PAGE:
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Ladders

Monday, 31 March 2008 | Tags: , , , ,

For chores, decorating and renovations, a sturdy ladder gives you a critical step up. We find out what to look for in ladders.

The Basics

    • Choose a ladder depending on the jobs you need it for:

      • Step ladders are usually around 6 feet tall and come with a foldable tray for paint or tools.

      • Extension ladders work by interlocking sliding pieces and can extend as high as 40-60 feet or more.

      • Multi-purpose ladders have hinges and can be positioned in different ways for unique jobs in unusual places.

    • A ladder longer than 28 feet may be heavy and difficult to manage. Make sure you can carry it comfortably, especially if you’re often working alone.

    • The weight capacity of a ladder can be determined by the grade:

      • Grade 3: 200 pound capacity

      • Grade 2: 225 pound capacity

      • Grade 1: 250 pound capacity

      • It’s a good idea to consider an extra 30 pounds for the added weight in tools or paint that may be up the ladder with you.

    • Ladders come in a few different materials:

      • Wooden ladders are the cheapest option but they’re also the heaviest and can take a beating from the elements.

      • Aluminum ladders are durable, lightweight and reasonably priced – but not recommended for electrical work since aluminum conducts electricity.

      • Fibreglass is a bit heavier than aluminum but very durable and non-conductive (as long as it’s not wet). They are also the most expensive.

http://homedepot.ca

  • Rungs are also important to look at:

    • D-shaped or flat-top rungs tend to be more comfortable to stand on than round rungs.

    • Look for rungs that are attached to plates riveted to the vertical rails with solid aluminum rivets.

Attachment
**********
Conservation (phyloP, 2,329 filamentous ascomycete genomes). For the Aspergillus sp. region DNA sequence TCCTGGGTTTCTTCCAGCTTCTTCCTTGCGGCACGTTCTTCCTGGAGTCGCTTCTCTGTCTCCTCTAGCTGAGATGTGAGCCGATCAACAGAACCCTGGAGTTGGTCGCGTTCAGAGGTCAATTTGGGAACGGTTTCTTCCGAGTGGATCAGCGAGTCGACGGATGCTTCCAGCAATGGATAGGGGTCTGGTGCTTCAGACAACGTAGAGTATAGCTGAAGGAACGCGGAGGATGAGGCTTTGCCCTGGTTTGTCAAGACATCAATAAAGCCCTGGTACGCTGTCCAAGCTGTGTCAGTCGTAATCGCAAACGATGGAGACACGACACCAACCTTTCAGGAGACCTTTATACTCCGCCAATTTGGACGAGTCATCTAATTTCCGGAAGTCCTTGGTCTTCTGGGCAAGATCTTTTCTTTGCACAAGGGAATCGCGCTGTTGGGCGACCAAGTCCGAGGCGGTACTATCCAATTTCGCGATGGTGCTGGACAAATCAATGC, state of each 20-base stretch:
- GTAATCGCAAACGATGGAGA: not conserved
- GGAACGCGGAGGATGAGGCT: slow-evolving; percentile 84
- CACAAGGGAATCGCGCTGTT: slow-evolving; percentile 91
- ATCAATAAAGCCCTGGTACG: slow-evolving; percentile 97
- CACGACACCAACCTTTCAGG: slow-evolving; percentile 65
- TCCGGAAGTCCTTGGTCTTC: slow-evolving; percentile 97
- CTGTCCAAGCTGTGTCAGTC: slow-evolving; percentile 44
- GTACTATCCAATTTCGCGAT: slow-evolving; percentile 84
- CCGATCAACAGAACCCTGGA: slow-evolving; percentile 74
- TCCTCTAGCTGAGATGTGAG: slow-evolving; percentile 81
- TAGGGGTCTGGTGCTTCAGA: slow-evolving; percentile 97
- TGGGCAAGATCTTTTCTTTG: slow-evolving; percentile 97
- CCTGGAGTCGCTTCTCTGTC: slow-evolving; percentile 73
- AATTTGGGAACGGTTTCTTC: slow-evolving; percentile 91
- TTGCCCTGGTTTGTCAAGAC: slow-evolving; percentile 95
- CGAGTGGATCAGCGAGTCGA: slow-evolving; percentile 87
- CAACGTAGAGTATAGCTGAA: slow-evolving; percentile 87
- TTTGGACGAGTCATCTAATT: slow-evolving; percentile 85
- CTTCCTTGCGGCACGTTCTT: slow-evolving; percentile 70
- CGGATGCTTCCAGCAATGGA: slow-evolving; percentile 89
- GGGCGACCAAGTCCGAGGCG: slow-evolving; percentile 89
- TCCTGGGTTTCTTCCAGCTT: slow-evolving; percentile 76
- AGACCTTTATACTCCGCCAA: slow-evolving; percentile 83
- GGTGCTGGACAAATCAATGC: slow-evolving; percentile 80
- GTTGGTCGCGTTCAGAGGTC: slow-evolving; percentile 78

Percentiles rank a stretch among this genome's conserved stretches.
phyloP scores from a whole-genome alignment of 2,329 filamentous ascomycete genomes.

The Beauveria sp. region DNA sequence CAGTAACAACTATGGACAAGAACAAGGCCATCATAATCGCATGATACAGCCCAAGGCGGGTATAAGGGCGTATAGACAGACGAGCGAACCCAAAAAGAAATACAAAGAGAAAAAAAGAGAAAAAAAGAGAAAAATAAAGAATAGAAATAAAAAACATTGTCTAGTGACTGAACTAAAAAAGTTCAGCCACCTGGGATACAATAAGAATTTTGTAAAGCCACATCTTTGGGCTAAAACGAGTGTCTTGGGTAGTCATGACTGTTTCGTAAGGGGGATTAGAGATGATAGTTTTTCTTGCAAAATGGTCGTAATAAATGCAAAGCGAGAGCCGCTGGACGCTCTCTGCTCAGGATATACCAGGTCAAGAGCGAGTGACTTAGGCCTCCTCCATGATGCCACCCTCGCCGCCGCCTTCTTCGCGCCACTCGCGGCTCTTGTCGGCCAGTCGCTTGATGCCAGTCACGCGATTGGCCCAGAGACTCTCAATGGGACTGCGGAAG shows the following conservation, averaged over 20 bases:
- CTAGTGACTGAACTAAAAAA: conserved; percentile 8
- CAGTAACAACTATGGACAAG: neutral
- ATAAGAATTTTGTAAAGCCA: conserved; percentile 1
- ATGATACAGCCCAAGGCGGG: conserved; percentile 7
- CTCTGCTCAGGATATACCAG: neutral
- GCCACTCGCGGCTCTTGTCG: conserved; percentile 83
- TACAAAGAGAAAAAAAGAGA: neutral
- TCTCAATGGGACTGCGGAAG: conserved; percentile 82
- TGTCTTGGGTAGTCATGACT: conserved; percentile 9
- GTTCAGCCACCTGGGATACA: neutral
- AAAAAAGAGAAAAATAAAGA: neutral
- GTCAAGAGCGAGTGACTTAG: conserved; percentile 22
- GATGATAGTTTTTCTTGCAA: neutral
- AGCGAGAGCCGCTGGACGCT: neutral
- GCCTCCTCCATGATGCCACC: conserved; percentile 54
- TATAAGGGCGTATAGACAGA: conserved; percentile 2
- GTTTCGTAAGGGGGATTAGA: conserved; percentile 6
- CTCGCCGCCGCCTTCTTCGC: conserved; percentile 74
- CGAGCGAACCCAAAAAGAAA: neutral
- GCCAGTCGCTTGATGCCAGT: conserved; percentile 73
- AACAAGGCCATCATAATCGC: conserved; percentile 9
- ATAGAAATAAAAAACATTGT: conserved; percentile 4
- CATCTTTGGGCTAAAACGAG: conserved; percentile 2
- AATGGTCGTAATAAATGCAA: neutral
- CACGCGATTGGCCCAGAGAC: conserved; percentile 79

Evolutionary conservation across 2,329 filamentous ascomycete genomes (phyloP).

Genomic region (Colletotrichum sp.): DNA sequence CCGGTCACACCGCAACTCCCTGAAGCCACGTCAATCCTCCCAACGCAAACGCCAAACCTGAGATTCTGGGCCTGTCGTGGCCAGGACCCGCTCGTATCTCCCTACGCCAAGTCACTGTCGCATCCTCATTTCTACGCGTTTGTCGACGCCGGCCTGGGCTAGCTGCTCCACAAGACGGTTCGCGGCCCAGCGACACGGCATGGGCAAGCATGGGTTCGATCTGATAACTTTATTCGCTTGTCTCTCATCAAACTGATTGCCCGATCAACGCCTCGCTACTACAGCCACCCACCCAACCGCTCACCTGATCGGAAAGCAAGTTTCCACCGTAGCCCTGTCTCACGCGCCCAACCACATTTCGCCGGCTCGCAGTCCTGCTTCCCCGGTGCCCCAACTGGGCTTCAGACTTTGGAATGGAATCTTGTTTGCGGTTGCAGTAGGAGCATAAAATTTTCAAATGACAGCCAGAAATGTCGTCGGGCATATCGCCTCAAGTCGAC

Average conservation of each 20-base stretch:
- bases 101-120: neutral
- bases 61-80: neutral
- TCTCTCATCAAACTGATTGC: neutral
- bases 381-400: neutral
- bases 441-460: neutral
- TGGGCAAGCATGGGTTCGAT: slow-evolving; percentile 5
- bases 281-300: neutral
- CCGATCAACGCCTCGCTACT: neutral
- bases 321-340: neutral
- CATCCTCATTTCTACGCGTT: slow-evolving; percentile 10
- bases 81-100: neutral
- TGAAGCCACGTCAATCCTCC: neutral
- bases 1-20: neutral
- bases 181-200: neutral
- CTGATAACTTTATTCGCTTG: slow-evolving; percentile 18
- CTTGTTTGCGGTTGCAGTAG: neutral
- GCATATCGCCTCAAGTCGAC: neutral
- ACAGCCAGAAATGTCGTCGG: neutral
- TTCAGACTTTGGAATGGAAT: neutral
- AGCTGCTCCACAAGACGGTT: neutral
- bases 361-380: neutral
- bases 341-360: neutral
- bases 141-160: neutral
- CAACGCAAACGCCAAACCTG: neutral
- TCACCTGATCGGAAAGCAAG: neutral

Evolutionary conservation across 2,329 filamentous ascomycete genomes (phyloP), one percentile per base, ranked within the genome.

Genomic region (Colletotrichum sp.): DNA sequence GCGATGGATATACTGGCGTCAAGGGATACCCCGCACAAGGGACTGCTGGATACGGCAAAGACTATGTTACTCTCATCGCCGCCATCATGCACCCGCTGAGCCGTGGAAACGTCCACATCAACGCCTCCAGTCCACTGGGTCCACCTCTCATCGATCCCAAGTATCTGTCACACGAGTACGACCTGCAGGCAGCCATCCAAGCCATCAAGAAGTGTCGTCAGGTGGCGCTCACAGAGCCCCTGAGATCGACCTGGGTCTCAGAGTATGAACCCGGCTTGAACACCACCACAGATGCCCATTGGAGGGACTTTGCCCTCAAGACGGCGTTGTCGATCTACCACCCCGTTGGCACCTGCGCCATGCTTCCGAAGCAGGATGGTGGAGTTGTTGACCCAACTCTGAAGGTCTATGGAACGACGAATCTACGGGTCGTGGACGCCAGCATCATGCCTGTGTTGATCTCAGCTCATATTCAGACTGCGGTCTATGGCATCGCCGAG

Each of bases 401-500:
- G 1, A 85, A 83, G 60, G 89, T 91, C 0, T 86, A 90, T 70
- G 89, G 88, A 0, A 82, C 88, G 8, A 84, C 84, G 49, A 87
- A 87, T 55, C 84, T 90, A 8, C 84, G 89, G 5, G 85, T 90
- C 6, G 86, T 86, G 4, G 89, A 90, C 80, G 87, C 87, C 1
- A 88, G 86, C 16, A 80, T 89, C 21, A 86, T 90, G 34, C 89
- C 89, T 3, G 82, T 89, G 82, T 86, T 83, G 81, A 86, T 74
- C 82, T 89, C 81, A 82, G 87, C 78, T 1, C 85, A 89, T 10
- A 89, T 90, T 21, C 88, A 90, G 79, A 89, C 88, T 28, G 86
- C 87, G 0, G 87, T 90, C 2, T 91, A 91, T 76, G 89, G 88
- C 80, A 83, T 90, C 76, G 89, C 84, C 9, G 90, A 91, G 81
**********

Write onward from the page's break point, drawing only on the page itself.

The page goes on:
• Rubber-padded or ridged rungs help reduce potential slippage.

  • Rubber stoppers on the feet of your ladder help protect flooring surfaces.

Other Considerations

  • If you’re leaning the ladder up against the wall, you’ll need some sort of protection to avoid denting or scratching the drywall.

TEST CRITERIA

We got handy with some handymen helpers and tested these four ladders:

  • 24’ Aluminum Extension Grade 2: $124
  • Fibreglass Grade 1: $297
  • Jumbo Combo (aluminum multi-ladder) Grade 1: $229
  • Extend & Climb Telescopic Grade 2: $240

Step Test

  • While the telescopic ladder was nice and small, it was hard to manage when it came to extending and collapsing, and it didn’t feel very sturdy.

  • The idea behind the 8-position Jumbo Combo multi-ladder sounds great but was more than the average home-owner probably needs. It was also very bulky to carry and store.

  • Our experienced handymen favoured the fibreglass ladder for its sturdiness and grade 1 weight classification.

  • We were happiest with the easy to manage and more economical aluminum ladder for our more light-duty household needs.

OUR TOP PICK

For typical, light-duty household use, we preferred the more economical 24’ aluminum extension ladder.

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